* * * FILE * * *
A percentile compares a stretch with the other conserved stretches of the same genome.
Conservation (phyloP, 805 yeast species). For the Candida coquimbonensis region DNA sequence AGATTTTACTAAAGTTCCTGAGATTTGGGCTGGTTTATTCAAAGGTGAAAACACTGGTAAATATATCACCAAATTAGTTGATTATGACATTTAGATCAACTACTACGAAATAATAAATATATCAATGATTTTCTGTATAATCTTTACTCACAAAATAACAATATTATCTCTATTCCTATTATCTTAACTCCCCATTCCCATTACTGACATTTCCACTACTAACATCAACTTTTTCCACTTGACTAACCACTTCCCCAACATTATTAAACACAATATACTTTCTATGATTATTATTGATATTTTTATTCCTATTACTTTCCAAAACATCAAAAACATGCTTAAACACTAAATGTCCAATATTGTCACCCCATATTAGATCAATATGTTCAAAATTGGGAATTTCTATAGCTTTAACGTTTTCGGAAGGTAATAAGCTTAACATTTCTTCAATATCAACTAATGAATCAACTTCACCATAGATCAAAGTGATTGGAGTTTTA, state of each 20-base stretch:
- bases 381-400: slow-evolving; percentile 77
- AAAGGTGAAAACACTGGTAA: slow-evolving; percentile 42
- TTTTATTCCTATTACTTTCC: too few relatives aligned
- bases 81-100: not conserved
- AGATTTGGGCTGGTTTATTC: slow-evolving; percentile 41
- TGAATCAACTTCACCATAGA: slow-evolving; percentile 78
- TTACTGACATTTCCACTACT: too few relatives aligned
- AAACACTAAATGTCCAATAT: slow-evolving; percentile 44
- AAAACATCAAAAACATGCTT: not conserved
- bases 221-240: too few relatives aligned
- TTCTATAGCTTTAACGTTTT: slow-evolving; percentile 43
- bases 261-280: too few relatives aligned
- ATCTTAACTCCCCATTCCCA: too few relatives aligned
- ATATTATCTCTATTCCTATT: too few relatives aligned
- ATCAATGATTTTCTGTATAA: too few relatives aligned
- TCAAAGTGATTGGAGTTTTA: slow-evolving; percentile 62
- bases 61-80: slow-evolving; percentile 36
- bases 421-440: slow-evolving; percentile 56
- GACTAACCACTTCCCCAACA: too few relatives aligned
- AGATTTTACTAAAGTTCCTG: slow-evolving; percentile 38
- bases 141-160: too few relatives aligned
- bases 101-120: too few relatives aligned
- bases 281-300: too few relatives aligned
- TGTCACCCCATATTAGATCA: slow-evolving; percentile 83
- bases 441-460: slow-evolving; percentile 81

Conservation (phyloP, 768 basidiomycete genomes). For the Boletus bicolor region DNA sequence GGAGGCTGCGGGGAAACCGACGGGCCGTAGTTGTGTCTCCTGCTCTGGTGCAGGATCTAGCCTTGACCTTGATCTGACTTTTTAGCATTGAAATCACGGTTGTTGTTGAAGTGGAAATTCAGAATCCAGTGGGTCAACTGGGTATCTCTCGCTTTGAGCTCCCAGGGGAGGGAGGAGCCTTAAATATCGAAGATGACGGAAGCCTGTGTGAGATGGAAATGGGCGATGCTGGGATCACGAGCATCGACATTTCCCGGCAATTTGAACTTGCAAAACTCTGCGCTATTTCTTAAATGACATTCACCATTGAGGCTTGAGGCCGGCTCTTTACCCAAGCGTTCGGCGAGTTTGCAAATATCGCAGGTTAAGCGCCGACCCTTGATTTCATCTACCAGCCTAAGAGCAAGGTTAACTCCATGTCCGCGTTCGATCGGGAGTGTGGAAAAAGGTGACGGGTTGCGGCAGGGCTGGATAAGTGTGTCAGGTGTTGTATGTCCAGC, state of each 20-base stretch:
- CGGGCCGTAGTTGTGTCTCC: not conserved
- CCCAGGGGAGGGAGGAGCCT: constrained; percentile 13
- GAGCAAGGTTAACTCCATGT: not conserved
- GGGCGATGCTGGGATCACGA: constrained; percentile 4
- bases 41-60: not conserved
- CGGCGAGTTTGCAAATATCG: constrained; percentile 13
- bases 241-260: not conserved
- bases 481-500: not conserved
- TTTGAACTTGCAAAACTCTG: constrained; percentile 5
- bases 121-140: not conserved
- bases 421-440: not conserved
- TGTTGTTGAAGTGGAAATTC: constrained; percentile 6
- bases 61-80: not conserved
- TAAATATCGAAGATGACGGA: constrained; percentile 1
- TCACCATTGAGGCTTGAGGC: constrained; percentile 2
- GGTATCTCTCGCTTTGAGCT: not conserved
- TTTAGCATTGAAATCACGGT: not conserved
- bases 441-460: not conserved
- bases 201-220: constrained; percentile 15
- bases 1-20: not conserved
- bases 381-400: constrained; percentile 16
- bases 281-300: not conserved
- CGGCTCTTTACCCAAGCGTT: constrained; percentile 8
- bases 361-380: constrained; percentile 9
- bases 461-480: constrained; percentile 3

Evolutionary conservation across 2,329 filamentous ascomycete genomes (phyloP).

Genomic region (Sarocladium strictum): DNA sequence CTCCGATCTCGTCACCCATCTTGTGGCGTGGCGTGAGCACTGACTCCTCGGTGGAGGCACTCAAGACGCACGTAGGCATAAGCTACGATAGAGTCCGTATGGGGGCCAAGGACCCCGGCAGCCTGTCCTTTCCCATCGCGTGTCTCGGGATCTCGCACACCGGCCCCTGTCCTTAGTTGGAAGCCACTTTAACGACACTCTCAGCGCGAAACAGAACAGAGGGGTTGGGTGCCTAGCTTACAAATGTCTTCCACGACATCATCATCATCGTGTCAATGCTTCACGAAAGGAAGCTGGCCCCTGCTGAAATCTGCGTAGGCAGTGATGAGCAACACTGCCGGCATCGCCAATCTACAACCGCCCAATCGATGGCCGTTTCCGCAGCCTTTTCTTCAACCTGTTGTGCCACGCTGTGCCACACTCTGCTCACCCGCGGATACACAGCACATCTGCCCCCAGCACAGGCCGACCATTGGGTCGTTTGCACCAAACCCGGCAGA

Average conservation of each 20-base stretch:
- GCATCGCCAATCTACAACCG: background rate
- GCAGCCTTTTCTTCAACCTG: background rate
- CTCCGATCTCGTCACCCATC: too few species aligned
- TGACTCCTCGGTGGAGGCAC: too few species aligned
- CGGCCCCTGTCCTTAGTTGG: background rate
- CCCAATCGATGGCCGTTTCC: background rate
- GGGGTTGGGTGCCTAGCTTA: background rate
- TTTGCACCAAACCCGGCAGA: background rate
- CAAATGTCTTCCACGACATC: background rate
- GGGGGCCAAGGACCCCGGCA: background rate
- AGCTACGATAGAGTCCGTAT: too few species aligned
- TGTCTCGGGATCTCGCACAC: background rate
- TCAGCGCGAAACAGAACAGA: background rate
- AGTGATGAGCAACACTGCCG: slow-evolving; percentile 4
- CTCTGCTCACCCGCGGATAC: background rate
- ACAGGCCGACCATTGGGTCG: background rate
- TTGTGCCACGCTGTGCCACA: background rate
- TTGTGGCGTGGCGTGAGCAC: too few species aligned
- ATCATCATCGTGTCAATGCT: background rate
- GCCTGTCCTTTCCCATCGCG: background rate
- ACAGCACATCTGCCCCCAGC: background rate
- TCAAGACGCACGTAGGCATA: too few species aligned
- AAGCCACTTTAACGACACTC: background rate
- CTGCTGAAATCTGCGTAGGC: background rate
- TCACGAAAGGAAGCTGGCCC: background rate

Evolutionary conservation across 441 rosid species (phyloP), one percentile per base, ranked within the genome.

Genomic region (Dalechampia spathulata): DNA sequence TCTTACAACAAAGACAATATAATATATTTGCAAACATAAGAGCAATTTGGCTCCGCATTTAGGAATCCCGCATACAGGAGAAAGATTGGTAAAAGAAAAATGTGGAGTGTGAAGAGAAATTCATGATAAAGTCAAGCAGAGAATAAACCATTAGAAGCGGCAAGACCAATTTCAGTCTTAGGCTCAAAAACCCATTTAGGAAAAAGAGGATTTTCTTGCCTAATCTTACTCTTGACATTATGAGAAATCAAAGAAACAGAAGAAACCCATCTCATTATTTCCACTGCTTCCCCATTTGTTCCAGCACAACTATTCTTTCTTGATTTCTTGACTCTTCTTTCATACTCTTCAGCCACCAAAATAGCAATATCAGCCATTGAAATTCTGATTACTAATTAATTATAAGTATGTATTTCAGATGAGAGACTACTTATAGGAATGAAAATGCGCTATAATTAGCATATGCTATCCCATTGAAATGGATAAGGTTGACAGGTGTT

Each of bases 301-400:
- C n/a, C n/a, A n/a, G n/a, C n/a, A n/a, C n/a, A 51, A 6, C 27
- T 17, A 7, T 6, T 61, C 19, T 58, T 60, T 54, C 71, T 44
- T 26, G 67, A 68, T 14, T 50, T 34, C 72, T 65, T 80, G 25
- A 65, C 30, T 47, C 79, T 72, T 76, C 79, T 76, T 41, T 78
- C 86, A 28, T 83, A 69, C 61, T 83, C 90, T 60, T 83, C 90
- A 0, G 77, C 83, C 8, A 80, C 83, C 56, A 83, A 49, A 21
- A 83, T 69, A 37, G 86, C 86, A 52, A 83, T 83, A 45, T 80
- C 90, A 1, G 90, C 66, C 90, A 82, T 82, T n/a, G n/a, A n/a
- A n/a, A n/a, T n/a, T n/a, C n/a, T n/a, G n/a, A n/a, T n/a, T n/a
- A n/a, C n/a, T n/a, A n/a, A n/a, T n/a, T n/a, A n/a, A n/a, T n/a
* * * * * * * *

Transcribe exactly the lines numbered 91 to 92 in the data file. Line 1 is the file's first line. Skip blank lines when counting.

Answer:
- A 83, T 69, A 37, G 86, C 86, A 52, A 83, T 83, A 45, T 80
- C 90, A 1, G 90, C 66, C 90, A 82, T 82, T n/a, G n/a, A n/a